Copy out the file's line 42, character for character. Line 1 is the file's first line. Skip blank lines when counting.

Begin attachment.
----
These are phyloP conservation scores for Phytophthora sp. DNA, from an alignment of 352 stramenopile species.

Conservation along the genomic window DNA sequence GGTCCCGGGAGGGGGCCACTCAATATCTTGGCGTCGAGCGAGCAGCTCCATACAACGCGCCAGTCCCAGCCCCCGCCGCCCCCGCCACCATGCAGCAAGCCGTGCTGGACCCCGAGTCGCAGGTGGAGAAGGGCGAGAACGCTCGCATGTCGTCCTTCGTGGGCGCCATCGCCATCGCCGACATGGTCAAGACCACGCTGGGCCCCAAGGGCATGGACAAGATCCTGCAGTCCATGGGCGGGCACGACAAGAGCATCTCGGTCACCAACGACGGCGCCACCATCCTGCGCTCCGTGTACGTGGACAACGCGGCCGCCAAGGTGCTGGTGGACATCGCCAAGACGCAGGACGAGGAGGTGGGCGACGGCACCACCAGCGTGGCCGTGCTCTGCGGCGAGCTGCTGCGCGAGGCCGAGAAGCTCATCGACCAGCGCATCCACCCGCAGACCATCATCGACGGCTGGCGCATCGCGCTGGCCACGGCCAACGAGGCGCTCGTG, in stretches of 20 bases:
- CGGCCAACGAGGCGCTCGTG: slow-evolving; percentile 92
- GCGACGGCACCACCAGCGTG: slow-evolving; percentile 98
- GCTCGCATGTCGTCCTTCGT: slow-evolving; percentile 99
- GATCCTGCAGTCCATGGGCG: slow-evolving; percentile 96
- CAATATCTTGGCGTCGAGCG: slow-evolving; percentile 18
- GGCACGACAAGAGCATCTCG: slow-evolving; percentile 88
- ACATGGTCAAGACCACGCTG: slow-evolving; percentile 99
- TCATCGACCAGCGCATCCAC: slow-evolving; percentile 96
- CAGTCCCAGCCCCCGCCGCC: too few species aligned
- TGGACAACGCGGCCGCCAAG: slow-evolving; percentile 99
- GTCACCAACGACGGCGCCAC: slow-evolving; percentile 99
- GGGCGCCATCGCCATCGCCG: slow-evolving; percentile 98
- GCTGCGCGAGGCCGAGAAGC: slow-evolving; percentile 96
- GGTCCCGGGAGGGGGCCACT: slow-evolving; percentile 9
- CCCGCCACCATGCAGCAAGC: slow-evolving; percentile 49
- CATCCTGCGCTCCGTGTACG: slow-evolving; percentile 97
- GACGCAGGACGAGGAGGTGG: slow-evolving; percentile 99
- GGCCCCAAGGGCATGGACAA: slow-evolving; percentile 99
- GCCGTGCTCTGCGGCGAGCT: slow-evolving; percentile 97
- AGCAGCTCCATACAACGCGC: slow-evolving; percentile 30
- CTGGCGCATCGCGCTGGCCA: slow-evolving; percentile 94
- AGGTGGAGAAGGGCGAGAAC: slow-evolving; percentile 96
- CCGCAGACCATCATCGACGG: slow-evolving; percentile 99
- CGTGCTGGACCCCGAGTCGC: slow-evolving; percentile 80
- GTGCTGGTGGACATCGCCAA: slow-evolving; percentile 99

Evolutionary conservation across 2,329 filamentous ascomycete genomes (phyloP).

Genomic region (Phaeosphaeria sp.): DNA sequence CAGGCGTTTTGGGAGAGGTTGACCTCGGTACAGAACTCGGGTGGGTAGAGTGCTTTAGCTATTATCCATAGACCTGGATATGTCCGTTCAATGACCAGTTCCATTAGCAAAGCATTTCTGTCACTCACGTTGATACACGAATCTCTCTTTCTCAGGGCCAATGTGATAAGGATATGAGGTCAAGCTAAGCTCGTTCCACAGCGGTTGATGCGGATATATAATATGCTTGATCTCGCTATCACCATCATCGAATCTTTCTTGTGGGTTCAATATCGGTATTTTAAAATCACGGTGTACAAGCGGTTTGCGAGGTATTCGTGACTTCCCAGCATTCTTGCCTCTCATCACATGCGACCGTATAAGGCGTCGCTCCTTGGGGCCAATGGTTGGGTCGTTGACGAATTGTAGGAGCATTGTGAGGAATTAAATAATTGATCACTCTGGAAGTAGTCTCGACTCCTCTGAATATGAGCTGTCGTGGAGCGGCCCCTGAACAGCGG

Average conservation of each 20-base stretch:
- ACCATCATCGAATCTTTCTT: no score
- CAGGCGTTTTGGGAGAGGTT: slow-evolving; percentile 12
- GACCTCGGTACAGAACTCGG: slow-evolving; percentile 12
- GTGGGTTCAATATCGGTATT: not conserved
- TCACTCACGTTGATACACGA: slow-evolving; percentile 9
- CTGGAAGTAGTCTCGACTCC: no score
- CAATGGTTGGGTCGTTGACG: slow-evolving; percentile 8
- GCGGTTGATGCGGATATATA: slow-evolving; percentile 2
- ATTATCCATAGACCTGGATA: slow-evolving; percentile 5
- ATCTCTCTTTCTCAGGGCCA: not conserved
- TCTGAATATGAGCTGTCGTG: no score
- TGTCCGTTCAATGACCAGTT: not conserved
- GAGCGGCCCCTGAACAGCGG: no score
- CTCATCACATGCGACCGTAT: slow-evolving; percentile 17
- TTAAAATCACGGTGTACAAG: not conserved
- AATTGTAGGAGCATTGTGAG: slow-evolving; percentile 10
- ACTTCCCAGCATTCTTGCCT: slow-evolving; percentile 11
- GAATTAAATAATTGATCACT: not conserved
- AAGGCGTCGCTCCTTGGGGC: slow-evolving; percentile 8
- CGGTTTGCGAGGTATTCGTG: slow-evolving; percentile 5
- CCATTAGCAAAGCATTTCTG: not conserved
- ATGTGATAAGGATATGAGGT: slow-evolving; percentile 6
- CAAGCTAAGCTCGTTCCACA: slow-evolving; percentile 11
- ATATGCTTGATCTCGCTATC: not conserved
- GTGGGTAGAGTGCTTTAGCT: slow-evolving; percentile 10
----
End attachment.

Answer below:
- TGTCCGTTCAATGACCAGTT: not conserved